Land registry caution cancelled and bequeathed farm sold, against the will of family members

Land registry caution cancelled and bequeathed farm sold, against the will of family members

A close friend of deceased farmer, Arnold Seals, has been allowed to sell his farm despite challenges from his three children, after a High Court Judge allowed the estate’s first registration caution application to be cancelled.

The testator had committed suicide at the end of last year following years of depression after his wife’s death.

Childhood friend, Florence Williams befriended Seals and it was revealed after his death that a new will had been executed in 2010. Within this will Seals left his entire estate to Williams and removed his children, noting in a supporting letter that he had lost touch with them after the death of their mother.

After Williams rejected their request to postpone the sale, the Seals applied for a caution with the Land Registry against the first registration of the farm, as it had never been registered and had been within the family for many years.

The claim on the estate was also expanded and the Seals later raised questions about the validity of the will.

Williams applied to have the caution removed at the England and Wales High Court as a sale couldn’t proceed should the caution be applied. Along with other owners of the farm who were members of the Seals family, Williams wanted to put the farm up for auction.

The High Court judge raised the matter of the Seals not intending to use or live on the farm if inherited and stated their motives were wholly financial.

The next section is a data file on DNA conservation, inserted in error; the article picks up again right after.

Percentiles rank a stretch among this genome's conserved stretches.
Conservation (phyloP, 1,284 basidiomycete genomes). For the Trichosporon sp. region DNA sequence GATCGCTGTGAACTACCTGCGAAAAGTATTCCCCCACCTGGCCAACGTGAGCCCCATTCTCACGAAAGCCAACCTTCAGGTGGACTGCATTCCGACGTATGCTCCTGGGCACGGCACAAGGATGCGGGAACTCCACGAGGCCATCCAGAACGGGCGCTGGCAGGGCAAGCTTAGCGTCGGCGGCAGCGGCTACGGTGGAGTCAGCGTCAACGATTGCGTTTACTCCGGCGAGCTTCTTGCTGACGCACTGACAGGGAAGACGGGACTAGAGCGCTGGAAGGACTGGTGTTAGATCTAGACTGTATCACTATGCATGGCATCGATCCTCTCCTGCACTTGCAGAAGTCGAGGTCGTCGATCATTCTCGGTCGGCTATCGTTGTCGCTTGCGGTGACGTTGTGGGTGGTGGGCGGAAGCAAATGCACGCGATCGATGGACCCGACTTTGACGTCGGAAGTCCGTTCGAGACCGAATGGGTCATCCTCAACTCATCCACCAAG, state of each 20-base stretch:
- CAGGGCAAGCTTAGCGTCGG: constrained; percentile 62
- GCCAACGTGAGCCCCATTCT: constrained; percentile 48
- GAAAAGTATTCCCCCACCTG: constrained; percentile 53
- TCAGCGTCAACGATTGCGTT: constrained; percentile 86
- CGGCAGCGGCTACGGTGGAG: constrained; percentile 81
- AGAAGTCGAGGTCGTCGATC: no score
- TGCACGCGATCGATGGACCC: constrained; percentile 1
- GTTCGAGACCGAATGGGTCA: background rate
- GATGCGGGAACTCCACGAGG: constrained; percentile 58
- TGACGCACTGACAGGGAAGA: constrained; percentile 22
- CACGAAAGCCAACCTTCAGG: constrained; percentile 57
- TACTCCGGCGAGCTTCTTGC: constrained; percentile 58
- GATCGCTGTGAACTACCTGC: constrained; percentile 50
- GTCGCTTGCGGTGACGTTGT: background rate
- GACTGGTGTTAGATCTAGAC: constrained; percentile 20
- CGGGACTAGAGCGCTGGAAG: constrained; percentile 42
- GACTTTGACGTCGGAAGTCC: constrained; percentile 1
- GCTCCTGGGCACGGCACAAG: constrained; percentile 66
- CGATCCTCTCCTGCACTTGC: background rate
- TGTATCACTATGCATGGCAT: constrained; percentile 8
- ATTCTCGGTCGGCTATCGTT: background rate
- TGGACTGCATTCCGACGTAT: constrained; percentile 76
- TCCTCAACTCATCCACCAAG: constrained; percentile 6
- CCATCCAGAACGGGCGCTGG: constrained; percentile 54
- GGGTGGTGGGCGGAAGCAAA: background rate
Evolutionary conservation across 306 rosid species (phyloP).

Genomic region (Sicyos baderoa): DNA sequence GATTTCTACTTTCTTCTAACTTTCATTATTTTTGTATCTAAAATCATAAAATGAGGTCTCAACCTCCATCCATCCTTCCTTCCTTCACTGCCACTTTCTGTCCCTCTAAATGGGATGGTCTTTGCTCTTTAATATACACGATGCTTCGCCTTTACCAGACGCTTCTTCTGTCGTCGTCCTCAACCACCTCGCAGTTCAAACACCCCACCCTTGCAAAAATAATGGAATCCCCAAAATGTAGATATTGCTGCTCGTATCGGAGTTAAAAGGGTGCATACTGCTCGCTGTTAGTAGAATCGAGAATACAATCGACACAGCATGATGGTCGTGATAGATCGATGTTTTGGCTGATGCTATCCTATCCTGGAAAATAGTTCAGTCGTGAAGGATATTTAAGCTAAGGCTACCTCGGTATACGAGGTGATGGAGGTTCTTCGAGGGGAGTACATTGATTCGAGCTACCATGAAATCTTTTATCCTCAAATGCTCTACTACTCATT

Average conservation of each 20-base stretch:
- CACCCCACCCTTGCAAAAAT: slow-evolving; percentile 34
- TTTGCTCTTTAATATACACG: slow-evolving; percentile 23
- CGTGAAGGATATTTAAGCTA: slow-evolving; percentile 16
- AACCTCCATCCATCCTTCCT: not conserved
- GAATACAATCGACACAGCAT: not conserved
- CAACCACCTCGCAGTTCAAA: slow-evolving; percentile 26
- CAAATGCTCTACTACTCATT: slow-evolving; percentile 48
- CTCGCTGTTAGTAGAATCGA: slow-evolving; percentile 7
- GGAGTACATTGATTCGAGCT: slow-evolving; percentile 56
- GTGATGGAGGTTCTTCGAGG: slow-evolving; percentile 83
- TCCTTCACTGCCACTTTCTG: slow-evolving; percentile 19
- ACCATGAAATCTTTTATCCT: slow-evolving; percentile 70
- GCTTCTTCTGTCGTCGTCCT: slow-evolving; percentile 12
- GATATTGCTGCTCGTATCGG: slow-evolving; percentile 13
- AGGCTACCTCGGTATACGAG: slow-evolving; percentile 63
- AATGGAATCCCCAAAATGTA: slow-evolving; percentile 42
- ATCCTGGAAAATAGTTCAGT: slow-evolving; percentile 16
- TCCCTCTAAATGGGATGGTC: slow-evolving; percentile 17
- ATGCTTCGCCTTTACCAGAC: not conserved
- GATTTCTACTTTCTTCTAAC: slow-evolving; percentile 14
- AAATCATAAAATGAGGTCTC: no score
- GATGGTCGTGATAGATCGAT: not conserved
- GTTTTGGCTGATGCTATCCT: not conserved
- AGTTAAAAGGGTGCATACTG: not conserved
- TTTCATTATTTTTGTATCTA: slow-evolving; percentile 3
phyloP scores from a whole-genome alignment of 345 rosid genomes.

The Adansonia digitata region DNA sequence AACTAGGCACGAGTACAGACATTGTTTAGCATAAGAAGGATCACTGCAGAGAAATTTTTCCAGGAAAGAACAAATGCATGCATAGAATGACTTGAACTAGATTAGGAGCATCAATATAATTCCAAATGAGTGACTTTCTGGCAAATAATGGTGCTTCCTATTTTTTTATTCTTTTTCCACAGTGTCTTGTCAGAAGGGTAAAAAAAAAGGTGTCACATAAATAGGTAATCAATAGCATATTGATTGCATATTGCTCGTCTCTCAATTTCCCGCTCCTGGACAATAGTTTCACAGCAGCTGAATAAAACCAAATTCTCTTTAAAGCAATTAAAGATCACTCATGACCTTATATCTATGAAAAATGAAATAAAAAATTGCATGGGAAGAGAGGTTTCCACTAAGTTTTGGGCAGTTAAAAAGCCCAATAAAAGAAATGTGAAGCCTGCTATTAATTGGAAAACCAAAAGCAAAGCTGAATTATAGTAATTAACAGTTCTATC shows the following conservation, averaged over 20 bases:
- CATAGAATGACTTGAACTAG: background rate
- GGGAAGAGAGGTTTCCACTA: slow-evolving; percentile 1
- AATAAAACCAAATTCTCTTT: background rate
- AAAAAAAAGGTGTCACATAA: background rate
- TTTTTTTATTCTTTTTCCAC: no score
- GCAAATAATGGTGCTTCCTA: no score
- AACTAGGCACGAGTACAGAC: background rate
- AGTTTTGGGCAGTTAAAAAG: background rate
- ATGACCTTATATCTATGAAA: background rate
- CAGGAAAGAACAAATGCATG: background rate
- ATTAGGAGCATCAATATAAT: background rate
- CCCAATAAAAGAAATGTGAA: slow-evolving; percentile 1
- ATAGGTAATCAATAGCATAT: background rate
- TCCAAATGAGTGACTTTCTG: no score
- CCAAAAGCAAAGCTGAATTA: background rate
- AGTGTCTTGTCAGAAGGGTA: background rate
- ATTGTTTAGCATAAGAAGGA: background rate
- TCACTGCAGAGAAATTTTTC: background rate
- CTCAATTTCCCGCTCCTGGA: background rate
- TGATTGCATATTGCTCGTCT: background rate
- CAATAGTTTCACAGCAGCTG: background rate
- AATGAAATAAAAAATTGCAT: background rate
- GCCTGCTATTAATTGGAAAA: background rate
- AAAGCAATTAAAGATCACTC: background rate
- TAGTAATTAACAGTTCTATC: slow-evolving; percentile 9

Consequences of the caution being both granted and cancelled were analysed by the judge. As some of the claims on the estate could be granted, the Seals were deemed unable to cover loss of earnings that could be caused.

Alongside these issues, the judge also took into consideration the wishes of the family co-owners of the estate.

As the Seals had not commenced their contentious probate litigation, the judge granted cancellation of the caution and advised each party to seek mediation for any further challenges regarding the will.

Georgia Owen

Georgia is the Content Executive and will be your primary contact when submitting your latest news. While studying for an LLB at the University of Liverpool, Georgia gained experience working within retail, as well as social media management. She later went on to work for a local newspaper, before starting at Today’s Conveyancer.

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